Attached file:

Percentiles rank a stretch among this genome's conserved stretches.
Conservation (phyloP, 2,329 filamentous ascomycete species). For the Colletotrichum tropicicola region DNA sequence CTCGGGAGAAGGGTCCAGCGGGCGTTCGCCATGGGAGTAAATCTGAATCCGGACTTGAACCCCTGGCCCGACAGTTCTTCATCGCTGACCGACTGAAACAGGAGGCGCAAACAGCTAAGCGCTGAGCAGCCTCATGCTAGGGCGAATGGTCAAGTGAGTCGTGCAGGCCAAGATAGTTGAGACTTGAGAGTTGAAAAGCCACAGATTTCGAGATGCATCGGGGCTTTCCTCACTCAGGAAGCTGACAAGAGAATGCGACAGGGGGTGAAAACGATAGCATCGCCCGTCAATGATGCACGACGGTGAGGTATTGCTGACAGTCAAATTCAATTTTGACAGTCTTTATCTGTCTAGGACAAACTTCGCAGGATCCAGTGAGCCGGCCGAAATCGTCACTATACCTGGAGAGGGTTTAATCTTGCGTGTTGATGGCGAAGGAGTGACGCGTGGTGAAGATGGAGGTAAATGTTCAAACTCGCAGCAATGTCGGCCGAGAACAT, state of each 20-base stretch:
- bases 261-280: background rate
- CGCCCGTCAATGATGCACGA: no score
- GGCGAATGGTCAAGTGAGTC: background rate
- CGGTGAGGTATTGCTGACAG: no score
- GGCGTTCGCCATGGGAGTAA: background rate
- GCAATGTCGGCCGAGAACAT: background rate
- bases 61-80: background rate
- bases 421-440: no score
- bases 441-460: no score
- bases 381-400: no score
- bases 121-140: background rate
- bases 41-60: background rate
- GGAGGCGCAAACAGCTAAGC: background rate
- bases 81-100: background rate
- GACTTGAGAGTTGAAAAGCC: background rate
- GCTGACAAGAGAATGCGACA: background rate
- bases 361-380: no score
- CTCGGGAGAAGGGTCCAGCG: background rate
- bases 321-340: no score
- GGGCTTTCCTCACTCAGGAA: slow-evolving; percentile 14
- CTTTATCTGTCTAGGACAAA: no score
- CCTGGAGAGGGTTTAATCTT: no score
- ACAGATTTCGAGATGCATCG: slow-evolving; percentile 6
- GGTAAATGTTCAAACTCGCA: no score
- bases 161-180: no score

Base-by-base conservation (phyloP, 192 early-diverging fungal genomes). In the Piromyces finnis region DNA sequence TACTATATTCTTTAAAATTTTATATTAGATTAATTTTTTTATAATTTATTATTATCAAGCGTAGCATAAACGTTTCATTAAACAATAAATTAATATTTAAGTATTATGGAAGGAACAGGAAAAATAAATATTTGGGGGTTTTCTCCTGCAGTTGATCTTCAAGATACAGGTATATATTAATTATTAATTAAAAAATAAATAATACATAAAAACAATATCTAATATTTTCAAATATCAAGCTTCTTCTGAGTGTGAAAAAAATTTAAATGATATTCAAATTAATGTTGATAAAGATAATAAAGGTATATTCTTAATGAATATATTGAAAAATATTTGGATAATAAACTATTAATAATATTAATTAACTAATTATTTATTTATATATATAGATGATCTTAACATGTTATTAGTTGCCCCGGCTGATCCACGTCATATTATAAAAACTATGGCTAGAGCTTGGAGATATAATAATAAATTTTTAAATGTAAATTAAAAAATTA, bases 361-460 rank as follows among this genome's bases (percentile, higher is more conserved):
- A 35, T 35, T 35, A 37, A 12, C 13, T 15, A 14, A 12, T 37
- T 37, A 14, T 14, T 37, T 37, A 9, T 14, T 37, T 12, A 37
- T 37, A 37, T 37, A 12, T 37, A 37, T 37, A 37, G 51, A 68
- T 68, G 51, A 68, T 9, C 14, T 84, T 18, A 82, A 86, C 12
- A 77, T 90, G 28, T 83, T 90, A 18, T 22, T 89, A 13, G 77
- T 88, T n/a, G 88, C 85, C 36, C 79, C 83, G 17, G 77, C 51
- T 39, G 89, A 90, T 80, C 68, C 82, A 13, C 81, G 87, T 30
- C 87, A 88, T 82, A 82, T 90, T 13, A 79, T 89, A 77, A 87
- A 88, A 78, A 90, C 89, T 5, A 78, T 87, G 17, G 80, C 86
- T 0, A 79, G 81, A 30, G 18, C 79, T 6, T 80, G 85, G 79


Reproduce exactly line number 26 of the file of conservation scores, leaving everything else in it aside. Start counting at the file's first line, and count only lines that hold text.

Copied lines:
- GGTAAATGTTCAAACTCGCA: no score